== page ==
1. Having established that God is eternal, Thomas asks whether God alone is eternal. This article serves to distinguish the different degrees of temporality in things.
2. He gives three objections: First, that the book of the prophet Daniel speaks of many eternities. God is simple, so if God alone is eternal, then there should only be one eternity. Second, that Christ speaks of hell as being "everlasting". Third, that every necessary thing is eternal, and there are many logical necessities, so there must be many eternal things.
3. For the Sed Contra he cites Jerome, who says that God alone has no beginning.
4. The corpus is fairly straightforward. He repeats again that eternity follows from immutability. Different things are called eternal, then, to the extent that they participate in or approach the divine immutability. He lists various degrees: some things are not immutable at all, and therefore are not eternal at all, but others possess permanence as regards their existence (as was discussed in Q.9 A.2), though their operations are mutable. And others are immutable as regards both their existence and their operations, though those operations may differ in their application to a particular object.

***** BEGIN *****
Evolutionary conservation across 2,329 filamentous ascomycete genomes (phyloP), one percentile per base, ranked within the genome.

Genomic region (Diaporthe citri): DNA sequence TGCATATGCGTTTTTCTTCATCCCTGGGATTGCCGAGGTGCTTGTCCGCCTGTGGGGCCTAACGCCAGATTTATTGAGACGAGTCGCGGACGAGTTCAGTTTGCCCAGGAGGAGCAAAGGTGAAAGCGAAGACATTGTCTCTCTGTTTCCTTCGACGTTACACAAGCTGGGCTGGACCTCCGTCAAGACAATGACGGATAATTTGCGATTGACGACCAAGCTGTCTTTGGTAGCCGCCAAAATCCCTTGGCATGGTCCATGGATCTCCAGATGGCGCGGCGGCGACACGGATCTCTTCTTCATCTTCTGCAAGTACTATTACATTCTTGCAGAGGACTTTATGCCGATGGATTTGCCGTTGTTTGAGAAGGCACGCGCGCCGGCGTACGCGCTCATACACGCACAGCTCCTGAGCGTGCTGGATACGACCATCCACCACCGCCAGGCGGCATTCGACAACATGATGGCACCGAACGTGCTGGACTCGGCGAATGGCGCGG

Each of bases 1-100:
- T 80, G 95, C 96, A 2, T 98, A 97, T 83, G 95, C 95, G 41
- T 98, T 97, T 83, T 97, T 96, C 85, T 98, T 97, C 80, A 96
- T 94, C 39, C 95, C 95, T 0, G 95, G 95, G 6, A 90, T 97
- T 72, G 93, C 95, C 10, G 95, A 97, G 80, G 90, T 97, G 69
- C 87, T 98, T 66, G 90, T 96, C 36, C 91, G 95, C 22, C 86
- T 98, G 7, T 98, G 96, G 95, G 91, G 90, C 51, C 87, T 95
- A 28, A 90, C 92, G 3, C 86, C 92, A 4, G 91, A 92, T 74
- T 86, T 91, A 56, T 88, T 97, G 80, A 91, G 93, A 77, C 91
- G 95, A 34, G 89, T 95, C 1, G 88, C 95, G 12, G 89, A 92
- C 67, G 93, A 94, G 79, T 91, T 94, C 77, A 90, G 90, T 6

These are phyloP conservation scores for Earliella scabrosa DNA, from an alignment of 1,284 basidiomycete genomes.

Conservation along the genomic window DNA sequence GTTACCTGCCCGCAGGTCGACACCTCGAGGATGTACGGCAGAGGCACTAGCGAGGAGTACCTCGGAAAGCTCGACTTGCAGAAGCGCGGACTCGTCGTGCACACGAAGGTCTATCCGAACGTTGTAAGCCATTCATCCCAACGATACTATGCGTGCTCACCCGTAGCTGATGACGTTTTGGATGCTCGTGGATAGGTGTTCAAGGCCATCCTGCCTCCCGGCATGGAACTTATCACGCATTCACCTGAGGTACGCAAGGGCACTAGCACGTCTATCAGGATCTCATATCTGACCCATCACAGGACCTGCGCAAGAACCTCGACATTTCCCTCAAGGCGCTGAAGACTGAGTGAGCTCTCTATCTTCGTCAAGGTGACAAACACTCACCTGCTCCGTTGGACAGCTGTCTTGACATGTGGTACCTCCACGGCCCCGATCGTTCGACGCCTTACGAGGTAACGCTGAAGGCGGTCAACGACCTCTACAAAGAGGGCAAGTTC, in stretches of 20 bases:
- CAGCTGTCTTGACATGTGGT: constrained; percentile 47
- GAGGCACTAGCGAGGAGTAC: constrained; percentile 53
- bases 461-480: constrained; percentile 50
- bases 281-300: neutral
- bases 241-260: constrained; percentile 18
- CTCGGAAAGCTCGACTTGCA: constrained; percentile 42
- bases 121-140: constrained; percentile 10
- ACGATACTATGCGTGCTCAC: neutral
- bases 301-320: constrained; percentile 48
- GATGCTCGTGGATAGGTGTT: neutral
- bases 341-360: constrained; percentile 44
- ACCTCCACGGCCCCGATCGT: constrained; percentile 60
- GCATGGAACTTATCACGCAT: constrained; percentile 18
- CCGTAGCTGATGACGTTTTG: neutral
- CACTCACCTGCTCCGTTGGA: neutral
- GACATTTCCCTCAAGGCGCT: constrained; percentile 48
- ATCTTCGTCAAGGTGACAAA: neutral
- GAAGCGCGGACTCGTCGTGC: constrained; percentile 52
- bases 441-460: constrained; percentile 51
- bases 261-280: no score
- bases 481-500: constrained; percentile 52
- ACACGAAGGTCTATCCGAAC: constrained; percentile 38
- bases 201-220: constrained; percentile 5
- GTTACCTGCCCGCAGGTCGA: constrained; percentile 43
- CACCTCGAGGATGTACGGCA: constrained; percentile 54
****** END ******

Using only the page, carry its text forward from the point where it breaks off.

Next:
5. His replies to the objections are brief: To the first, there are "many eternities" insofar as many creatures participate to some degree in the one absolute eternity of God. To the second, that the fire of hell is only called eternal because it is unending, though Scripture suggests that there is variation in its qualities. To the third, he says that logical necessities exist only in the mind, and therefore participate in the eternity of whatever mind they exist in: so that supreme truths which exist in the mind of God, have, with God, true and absolute eternity (though their existence is not separate from God's existence, so that their eternity is not distinct from his).
OUTLINE OF ARTICLE
- There are supposedly many eternities.
- Hell is called eternal.
- Logical necessities are eternal.
- True eternity belongs only to what is absolutely immutable.
- God alone is absolutely immutable.
- Other things have a participated eternity, to the extent that their immutability approaches God’s.
- There are many eternities by participation, but only one true eternity.
- Hell is everlasting, not eternal.
- Logical things exist only in the mind: they are eternal in the mind of God.